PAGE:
A belated hello and welcome from another planet. Interesting project you have tackled and survived the pleasure. Firstly I would like to mention that the first picture you posted with the elaborate facade on top immediately made me aware of the resemblance of the center piece to one of those wooden face masks one sometimes sees in use by tribal celebs... (I live in Africa you know).... Enough of the anthopological lessons and speculations .
        A mention on the "cracks" you had to deal with on the upper portion of the wind chest (you named it the soundboard): Most of the reed organ manuafacturers actually deliberately left those small openings to accommodate the expansion and contraction of the wood. They were originally sealed over with bellows cloth to allow for these small movements. Generally speaking you should not have problems having sealed them solidly and made them air tight but differences in humidity and temperature may cause buckling and leaking along the seals around the edges. But don't fret yourself about that now, just get the beast finished and singing. And thanks for sharing your experiences.
        Nico
        "Don't make war, make music!" Hammonds, Lowreys, Yamaha's, Gulbransens, Baldwin, Technics, Johannus. Reed organs. Details on request...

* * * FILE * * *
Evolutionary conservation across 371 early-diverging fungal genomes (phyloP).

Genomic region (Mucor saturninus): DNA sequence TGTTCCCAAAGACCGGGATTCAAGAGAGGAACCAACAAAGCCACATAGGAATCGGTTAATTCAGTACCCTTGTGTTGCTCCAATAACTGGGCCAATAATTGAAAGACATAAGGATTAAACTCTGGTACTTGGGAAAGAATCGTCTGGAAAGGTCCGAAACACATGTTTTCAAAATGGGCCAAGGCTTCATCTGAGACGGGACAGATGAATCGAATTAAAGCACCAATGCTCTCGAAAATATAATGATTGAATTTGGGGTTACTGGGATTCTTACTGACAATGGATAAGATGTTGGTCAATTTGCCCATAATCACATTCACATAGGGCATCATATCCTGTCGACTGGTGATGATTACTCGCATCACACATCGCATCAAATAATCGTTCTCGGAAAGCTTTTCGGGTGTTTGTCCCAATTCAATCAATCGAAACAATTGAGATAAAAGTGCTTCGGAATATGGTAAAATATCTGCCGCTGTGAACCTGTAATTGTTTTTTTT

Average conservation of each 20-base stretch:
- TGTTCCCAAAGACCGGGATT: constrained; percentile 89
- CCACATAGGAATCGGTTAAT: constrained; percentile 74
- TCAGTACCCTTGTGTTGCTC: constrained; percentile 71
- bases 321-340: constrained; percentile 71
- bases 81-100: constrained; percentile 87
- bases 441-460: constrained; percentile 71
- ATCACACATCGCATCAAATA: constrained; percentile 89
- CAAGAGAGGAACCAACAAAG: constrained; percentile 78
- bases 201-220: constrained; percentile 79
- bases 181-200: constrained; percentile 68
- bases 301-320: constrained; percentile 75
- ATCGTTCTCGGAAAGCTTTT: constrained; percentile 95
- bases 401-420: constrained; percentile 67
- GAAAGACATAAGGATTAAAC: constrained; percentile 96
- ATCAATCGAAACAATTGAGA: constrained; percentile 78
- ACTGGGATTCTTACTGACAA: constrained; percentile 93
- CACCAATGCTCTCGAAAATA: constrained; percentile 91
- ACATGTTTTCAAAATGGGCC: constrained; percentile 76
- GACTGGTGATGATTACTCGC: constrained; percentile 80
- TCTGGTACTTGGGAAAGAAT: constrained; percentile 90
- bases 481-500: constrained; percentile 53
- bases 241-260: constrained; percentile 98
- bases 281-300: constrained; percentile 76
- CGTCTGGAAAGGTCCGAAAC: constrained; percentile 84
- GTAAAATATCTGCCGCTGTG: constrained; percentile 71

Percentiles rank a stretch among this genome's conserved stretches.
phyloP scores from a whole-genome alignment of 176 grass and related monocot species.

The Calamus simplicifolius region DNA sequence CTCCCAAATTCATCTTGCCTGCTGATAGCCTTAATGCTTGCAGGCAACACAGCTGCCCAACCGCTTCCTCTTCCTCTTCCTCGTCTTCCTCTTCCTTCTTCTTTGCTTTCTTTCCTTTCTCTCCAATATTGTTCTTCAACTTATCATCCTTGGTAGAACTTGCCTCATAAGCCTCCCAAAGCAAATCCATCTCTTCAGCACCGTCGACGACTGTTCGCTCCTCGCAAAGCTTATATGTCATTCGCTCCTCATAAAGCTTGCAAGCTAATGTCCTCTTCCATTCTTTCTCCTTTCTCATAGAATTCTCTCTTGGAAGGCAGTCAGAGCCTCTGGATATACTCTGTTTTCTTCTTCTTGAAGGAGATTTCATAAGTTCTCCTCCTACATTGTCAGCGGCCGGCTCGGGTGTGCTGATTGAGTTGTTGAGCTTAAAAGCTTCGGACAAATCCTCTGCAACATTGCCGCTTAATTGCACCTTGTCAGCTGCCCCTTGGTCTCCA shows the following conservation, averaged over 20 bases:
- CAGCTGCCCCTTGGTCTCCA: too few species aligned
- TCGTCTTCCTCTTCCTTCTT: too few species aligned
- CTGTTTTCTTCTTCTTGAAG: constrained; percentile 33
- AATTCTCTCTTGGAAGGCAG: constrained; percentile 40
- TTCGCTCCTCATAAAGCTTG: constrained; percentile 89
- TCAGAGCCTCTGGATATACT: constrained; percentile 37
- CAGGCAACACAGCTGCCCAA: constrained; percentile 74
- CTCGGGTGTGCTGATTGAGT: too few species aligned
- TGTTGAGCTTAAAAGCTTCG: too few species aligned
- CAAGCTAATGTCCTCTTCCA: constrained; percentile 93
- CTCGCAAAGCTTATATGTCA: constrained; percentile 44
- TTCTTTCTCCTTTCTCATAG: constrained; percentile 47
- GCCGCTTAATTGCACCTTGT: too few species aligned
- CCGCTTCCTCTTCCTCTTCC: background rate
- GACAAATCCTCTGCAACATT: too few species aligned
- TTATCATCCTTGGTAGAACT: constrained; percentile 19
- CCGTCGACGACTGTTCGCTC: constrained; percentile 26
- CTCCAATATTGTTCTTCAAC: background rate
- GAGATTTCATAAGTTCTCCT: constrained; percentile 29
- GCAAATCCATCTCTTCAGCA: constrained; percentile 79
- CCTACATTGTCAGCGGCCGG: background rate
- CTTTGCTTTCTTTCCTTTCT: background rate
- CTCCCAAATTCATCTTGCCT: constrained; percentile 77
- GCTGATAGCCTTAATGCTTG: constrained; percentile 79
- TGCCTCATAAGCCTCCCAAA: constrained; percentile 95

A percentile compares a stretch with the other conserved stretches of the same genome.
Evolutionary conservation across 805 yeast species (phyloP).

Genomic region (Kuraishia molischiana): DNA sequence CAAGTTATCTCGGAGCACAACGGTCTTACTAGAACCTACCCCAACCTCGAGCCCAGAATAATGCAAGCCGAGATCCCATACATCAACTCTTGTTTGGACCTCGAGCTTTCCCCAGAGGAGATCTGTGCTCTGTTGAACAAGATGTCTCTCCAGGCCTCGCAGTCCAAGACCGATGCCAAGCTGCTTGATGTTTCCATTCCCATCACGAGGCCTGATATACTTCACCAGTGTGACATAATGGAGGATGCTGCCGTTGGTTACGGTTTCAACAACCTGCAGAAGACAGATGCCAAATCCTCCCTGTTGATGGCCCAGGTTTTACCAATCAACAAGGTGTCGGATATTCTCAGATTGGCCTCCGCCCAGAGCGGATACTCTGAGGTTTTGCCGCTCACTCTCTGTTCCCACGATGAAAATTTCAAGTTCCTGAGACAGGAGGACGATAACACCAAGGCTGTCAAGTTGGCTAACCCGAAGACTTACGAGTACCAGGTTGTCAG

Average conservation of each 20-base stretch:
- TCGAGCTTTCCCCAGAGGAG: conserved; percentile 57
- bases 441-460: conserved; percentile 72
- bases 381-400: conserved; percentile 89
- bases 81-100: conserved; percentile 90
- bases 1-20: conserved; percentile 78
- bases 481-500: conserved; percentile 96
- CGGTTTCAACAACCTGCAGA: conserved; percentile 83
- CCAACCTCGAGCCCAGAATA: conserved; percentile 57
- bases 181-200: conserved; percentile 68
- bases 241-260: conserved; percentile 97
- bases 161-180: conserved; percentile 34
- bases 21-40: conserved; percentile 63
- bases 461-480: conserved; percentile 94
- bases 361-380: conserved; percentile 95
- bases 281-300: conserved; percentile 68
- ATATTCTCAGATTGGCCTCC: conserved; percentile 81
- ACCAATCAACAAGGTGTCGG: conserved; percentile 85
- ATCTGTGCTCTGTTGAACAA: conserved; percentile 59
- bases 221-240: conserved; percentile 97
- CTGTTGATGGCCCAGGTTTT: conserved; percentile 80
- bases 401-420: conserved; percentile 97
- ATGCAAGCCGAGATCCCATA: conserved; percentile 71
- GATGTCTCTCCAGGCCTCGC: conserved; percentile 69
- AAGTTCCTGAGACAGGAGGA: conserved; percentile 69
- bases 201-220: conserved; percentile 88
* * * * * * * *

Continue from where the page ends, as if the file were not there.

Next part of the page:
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        • #19
          Thanks for the info Tom! I may try the ammonia treatment on some of them and see what happens. I’ll just have to get some ammonia and some distilled water for the final rinse bath. The only ammonia product I have is Brasso and I don’t think that’s the right tool for the job here.
          As for the keys, I found that someone had shimmed the back brace for the keyframe and pushed it up too much causing the frame to distort and angle the keys down. Once that was fixed, the rest was just leveling with some card stock shims on the keys.
          For the clapper, I replaced the seal leather in it as the old stuff was shot. I think there’s more adjustment to do though, there’s a little lead weight on a steel arm so I’ll have to see what I can do with that. But I agree, right now it’s effect is nowhere near as pleasing as the fan type. Notes for the next organ I get lol!
          Ive also had issues with harmonics, but from mutes that don’t want to close all the way. The old brass springs have gotten brittle and one has snapped. So now to see how to fix that. I might go back with a modern torsion style spring since that’s a hidden component and the modern springs should be more reliable than the old style.

          Nico, thanks for the complements! And yes, the facade is reminiscent of a tribal mask. As for the cracks, the bottom of the windchest did have the expansion joints you described, the crack I was dealing with was the top of the windchest. There are not expansion joints in the design, the top is just pieces of quarter sawn spruce glued together and shellacked to form a solid top.

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          • Valiant Farmer
            Valiant Farmer commented